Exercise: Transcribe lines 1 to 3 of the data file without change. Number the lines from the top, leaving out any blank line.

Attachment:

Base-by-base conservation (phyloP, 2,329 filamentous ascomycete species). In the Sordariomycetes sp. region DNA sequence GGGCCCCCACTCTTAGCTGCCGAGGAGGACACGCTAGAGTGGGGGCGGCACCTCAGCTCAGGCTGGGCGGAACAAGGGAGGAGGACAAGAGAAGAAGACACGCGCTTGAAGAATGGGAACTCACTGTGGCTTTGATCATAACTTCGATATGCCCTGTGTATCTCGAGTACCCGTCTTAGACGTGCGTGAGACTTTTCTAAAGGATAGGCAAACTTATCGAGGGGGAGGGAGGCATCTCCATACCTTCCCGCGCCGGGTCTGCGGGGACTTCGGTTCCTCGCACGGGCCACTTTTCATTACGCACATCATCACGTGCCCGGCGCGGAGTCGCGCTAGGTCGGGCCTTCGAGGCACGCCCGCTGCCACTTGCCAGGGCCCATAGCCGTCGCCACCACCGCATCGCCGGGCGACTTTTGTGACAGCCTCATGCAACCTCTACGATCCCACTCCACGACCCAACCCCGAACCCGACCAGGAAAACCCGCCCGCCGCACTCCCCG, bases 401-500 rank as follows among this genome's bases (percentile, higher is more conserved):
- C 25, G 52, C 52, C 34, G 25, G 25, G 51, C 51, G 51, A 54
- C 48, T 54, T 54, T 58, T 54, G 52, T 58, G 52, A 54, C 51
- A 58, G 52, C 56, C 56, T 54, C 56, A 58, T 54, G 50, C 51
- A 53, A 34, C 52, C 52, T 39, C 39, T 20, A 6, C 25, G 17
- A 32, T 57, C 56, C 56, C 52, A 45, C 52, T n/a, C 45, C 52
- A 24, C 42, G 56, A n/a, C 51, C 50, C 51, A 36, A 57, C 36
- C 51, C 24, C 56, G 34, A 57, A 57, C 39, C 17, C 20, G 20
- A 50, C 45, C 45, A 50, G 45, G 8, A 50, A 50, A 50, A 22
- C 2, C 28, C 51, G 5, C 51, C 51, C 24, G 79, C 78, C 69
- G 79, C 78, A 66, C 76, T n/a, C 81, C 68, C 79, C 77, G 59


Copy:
Base-by-base conservation (phyloP, 2,329 filamentous ascomycete species). In the Sordariomycetes sp. region DNA sequence GGGCCCCCACTCTTAGCTGCCGAGGAGGACACGCTAGAGTGGGGGCGGCACCTCAGCTCAGGCTGGGCGGAACAAGGGAGGAGGACAAGAGAAGAAGACACGCGCTTGAAGAATGGGAACTCACTGTGGCTTTGATCATAACTTCGATATGCCCTGTGTATCTCGAGTACCCGTCTTAGACGTGCGTGAGACTTTTCTAAAGGATAGGCAAACTTATCGAGGGGGAGGGAGGCATCTCCATACCTTCCCGCGCCGGGTCTGCGGGGACTTCGGTTCCTCGCACGGGCCACTTTTCATTACGCACATCATCACGTGCCCGGCGCGGAGTCGCGCTAGGTCGGGCCTTCGAGGCACGCCCGCTGCCACTTGCCAGGGCCCATAGCCGTCGCCACCACCGCATCGCCGGGCGACTTTTGTGACAGCCTCATGCAACCTCTACGATCCCACTCCACGACCCAACCCCGAACCCGACCAGGAAAACCCGCCCGCCGCACTCCCCG, bases 401-500 rank as follows among this genome's bases (percentile, higher is more conserved):
- C 25, G 52, C 52, C 34, G 25, G 25, G 51, C 51, G 51, A 54
- C 48, T 54, T 54, T 58, T 54, G 52, T 58, G 52, A 54, C 51